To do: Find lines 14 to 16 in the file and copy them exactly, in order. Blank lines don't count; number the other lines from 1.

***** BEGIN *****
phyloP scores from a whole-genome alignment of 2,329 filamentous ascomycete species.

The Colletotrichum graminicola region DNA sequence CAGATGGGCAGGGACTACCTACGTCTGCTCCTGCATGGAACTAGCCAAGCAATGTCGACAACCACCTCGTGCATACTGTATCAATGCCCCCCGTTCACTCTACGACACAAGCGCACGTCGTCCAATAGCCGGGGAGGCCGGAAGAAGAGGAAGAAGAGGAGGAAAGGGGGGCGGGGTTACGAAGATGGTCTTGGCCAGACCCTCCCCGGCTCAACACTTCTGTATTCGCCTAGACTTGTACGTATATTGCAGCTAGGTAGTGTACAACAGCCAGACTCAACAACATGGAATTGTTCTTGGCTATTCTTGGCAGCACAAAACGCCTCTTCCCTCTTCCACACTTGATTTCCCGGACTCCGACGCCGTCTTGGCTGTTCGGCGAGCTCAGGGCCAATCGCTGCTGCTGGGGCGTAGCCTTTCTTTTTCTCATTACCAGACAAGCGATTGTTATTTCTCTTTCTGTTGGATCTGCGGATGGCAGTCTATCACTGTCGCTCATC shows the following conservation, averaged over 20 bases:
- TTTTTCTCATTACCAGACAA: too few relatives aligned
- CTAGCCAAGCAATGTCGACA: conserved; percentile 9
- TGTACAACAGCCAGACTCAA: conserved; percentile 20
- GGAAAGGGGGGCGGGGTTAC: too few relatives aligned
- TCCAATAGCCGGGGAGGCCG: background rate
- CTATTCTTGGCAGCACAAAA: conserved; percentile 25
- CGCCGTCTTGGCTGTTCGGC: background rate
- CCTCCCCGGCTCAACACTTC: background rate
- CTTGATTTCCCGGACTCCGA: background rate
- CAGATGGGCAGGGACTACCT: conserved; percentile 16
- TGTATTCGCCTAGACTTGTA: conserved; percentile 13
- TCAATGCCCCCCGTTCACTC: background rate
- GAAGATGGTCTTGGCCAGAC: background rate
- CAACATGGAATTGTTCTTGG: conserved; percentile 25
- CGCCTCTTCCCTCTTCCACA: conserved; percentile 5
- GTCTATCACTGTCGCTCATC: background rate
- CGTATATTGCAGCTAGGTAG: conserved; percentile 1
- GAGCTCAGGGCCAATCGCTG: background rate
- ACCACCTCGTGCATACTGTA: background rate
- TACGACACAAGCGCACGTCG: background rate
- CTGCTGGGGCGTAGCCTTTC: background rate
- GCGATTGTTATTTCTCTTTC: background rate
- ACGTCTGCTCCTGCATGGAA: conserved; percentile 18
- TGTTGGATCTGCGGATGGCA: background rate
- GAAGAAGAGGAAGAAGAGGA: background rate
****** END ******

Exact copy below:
- TCAATGCCCCCCGTTCACTC: background rate
- GAAGATGGTCTTGGCCAGAC: background rate
- CAACATGGAATTGTTCTTGG: conserved; percentile 25